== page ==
Made famous during the London 2012 Olympic and Paralympic Games for their intricate planting and delicate displays, the 2012 Gardens feature plants from around the world, while the Great British Garden captures the proud tradition of our nation’s horticultural heritage.

Alongside these, are new areas which are just as well loved by local residents and visitors alike.  The Pleasure Gardens in the south of the Park feature prairie style planting from the world-renowned designer Piet Oudolf, while Mandeville Place features an urban orchard with its very own species of apple, the Paradice.

Gardens and Open Spaces

  • The 2012 Gardens pay tribute to Britain's long history of exploration, trade and plant collecting and their impact on the great horticultural diversity and variety of British gardens. Featuring 70,000 plants from 250 different species across the world, the Gardens are divided into four climatic zones, each drawing upon the ecological character of habitats found in the wild.
    The Gardens are a unique fusion of formal and informal plantings. Stretching almost a kilometre, the contemporary, perennial plantings combine and are interwoven with structural strips with wide-swathes of intermingled plants set out in a more naturalistic style. Bold blocks of repeating colours and textures provide a sense of continuity.
    The planting is highly structured, designed for dramatic, year-round effect. The plants themselves were carefully selected not only for their beauty but also for their durability and value in attracting bees, butterflies, hoverflies, and other species for increasing biodiversity.


    This Garden is based on a traditional hay meadow, but includes more robust species that flower for longer. From the 14th century onwards, the influx of plants from Europe that were already a key source for most garden plants from the classical civilisation increased with the growth of trade and exploration.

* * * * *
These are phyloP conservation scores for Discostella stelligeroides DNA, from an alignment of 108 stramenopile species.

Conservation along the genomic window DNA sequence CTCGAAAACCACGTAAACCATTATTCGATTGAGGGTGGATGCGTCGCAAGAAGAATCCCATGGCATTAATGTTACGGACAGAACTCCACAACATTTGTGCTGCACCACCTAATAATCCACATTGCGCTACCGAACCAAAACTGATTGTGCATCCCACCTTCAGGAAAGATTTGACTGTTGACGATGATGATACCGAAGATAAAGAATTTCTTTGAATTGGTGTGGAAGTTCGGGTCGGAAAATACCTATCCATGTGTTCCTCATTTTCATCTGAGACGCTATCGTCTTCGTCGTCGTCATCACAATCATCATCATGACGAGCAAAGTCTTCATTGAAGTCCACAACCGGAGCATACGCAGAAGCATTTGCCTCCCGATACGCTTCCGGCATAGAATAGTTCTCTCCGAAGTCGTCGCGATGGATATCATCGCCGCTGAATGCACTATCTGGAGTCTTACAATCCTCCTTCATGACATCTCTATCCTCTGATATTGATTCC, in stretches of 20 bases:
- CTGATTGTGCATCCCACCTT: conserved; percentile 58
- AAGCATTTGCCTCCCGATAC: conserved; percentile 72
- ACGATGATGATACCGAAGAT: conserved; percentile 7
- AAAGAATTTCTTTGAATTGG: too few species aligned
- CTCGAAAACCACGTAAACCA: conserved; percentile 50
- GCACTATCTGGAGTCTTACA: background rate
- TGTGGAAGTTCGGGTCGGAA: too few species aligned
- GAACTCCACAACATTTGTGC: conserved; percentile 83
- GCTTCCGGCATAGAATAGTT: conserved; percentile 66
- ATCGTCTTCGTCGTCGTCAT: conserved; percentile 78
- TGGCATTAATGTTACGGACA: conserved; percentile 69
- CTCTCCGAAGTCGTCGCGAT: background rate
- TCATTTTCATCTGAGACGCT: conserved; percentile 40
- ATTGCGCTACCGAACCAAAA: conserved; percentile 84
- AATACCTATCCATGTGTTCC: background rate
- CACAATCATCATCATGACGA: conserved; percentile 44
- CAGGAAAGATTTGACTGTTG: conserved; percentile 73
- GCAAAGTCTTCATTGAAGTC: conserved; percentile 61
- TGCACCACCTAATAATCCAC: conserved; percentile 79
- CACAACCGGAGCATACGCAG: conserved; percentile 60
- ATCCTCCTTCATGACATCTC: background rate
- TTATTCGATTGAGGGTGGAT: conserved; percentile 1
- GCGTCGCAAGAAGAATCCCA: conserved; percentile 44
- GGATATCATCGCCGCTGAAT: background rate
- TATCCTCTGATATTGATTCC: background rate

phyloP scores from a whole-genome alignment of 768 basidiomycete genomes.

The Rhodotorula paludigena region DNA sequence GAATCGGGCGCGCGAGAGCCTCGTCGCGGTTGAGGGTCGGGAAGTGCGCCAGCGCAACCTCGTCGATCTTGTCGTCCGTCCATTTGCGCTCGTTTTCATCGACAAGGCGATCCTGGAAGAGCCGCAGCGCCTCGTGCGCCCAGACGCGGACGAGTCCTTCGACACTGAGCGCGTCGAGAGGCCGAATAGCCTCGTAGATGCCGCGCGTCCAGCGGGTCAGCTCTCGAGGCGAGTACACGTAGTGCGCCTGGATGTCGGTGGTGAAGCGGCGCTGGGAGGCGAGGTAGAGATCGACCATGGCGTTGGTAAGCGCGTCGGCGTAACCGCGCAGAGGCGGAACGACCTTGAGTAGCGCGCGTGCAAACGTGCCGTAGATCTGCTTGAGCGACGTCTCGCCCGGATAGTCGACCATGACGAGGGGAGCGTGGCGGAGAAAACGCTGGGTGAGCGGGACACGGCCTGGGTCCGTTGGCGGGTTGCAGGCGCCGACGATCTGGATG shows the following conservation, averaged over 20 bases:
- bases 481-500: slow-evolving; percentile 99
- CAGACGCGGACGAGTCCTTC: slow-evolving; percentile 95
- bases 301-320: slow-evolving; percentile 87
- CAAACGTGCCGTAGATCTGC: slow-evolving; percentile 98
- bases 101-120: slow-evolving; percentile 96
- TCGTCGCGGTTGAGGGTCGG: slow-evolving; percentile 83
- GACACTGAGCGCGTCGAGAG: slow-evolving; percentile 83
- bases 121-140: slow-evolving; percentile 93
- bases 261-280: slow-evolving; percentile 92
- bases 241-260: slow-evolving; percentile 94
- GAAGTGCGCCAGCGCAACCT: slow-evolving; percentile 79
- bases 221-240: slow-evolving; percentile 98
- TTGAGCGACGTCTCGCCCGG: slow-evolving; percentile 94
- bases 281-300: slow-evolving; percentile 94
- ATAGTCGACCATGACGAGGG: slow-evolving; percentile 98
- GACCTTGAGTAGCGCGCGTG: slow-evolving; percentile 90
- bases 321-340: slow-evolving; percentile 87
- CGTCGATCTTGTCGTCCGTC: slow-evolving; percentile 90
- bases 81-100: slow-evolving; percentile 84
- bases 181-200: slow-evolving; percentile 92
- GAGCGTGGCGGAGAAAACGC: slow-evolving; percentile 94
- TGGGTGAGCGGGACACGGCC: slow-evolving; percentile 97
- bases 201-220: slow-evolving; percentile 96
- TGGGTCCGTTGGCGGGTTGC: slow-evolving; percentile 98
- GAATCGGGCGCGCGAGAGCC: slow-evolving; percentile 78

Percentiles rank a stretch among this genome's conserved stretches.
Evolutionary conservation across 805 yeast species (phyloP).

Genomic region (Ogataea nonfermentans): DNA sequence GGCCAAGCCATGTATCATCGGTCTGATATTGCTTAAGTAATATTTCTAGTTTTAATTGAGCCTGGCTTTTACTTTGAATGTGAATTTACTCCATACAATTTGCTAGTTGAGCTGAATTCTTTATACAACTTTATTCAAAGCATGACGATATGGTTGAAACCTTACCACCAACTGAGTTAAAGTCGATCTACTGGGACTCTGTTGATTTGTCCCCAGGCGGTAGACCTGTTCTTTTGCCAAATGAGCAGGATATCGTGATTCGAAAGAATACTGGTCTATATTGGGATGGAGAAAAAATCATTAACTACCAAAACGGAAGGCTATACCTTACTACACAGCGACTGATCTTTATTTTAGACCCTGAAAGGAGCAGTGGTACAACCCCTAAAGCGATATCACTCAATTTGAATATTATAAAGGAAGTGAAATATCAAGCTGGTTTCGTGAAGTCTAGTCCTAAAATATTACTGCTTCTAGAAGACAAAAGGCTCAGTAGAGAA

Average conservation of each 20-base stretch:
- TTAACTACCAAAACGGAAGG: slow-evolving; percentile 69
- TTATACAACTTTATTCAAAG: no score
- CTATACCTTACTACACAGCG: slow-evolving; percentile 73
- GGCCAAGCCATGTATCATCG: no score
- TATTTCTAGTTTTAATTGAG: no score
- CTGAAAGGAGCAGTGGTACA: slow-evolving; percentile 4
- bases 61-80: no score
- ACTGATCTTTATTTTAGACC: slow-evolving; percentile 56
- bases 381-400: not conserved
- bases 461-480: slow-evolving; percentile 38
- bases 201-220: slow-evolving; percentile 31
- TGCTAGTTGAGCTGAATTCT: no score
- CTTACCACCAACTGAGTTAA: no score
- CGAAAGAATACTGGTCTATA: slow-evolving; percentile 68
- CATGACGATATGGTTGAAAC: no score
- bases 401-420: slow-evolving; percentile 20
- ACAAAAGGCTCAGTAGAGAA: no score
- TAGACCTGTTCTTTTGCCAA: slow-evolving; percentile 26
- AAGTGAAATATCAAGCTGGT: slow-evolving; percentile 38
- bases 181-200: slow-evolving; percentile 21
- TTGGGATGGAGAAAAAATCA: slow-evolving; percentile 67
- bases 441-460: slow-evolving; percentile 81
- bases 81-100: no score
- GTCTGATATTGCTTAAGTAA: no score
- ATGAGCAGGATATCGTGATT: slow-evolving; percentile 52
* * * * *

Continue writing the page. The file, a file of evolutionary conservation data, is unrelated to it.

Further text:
North America

    Flowers in this Garden are found in North American prairies. Plant collecting from North America was at its height in the 1800s, and it is still a key source for summer flower colour in British gardens today.

    Southern Hemisphere

    This Garden was inspired by the exotic species found in South Africa's Drakensberg range. Flora from South Africa are quite dramatic in colour and form, and the Drakensberg range is a prime example of this. With the warming of the climate, many South African plants are increasingly suitable for British gardens. Plants from South Africa were all the rage in the 19th century.


    This Garden focuses on structure and foliage from the edges of Asian woodlands. Most of Asia was closed to trade and exploration until the 19th century, and when their ports opened for commerce, botanists found a long-established tradition of horticulture in many Asian cultures that outpaced much of what was being practiced in Europe.
    Creating the 2012 Gardens was quite an undertaking. Rare seeds, cuttings and bulbs were tracked down from across the UK and abroad. These include hundreds of South African plants grown from a small collection in Ireland and seeds collected in South Africa; thousands of rare white chrysanthemums; as well as Asian lilies grown from clumps provided by specialists in the UK.
    You can download the full plant list here.
  • One of the Park’s best kept secrets, the Great British Garden was created by renowned garden designer Sarah Price, working from a brief set by two amateur horticulturalists, Rachel Read and Hannah Clegg, winners of a competition by the Royal Horticultural Society to design this beautiful corner of the Park.

    The Great British Garden intermingles rich and varied new planting designed for the London 2012 Games with existing trees that had crowded the banks of the canal for decades.  These trees (mostly Sycamore) now form a natural barrier between the tranquil gardens and the hustle and bustle of the Stadium which sits over the water.